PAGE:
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NZAF: Adapting to the second wave of HIV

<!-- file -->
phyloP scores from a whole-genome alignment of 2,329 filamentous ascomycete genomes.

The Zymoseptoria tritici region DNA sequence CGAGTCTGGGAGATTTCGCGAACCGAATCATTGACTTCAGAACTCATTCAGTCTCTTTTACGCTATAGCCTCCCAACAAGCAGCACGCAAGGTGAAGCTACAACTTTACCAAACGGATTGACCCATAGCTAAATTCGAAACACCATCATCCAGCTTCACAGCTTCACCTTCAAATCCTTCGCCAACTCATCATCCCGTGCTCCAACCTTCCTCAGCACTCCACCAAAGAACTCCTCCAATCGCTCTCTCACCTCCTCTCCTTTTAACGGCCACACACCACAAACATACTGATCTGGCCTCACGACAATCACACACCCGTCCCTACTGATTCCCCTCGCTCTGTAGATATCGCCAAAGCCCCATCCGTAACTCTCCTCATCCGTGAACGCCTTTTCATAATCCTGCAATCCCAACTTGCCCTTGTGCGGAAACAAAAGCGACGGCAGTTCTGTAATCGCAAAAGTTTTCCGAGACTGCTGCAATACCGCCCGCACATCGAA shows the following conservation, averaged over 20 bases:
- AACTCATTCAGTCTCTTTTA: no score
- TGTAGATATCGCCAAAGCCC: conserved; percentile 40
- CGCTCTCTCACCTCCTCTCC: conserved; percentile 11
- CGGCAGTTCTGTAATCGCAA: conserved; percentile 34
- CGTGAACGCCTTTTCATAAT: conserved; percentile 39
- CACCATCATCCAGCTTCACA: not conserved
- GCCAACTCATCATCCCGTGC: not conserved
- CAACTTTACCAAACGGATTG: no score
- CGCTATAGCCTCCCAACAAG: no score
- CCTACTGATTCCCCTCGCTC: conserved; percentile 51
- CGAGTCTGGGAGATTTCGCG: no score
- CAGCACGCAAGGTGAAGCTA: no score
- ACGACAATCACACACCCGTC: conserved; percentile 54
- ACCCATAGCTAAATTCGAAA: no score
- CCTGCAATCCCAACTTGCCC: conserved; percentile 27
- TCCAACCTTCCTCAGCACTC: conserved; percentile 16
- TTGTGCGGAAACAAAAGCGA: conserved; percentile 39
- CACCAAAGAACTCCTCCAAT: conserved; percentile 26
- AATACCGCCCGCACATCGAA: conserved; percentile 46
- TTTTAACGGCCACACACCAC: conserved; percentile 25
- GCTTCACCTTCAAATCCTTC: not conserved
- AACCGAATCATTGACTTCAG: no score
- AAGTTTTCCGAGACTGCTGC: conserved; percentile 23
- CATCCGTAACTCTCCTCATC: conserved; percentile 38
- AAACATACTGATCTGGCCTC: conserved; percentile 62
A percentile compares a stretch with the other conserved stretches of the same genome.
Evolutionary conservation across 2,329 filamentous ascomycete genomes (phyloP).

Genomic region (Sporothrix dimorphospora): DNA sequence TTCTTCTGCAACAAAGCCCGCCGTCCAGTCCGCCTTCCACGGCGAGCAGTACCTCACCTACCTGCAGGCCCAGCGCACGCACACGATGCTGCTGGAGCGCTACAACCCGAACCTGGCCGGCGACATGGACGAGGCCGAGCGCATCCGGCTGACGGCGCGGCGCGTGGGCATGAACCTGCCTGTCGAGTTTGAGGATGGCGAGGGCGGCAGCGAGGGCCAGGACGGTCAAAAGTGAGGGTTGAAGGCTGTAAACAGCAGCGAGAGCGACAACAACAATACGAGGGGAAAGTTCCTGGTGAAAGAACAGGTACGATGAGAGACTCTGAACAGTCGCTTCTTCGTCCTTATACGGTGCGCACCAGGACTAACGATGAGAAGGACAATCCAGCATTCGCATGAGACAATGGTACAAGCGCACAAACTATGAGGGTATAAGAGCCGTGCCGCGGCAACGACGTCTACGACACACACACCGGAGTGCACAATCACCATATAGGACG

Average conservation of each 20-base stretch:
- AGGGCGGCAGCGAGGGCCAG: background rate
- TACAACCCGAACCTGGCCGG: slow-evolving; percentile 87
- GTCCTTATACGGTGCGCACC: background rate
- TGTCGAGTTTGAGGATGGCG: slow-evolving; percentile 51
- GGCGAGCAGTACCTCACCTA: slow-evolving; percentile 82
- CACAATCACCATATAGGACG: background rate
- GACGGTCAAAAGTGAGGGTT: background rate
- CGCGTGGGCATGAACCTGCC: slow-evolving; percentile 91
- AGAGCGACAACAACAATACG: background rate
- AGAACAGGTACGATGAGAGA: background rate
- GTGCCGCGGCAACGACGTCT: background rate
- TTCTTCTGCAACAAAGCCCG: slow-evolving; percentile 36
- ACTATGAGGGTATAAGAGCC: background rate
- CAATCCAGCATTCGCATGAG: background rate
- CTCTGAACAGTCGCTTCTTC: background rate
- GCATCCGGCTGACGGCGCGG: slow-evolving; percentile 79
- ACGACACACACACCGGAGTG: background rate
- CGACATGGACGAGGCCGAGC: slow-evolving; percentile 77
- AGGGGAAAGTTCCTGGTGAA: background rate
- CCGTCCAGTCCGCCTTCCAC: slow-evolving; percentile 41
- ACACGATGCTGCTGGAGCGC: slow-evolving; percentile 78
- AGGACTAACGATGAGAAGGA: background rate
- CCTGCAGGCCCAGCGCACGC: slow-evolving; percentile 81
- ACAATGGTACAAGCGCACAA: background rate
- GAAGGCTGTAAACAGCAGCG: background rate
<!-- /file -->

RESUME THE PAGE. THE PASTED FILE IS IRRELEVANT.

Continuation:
Mon 14 Aug 2006 In: HIV View at NDHA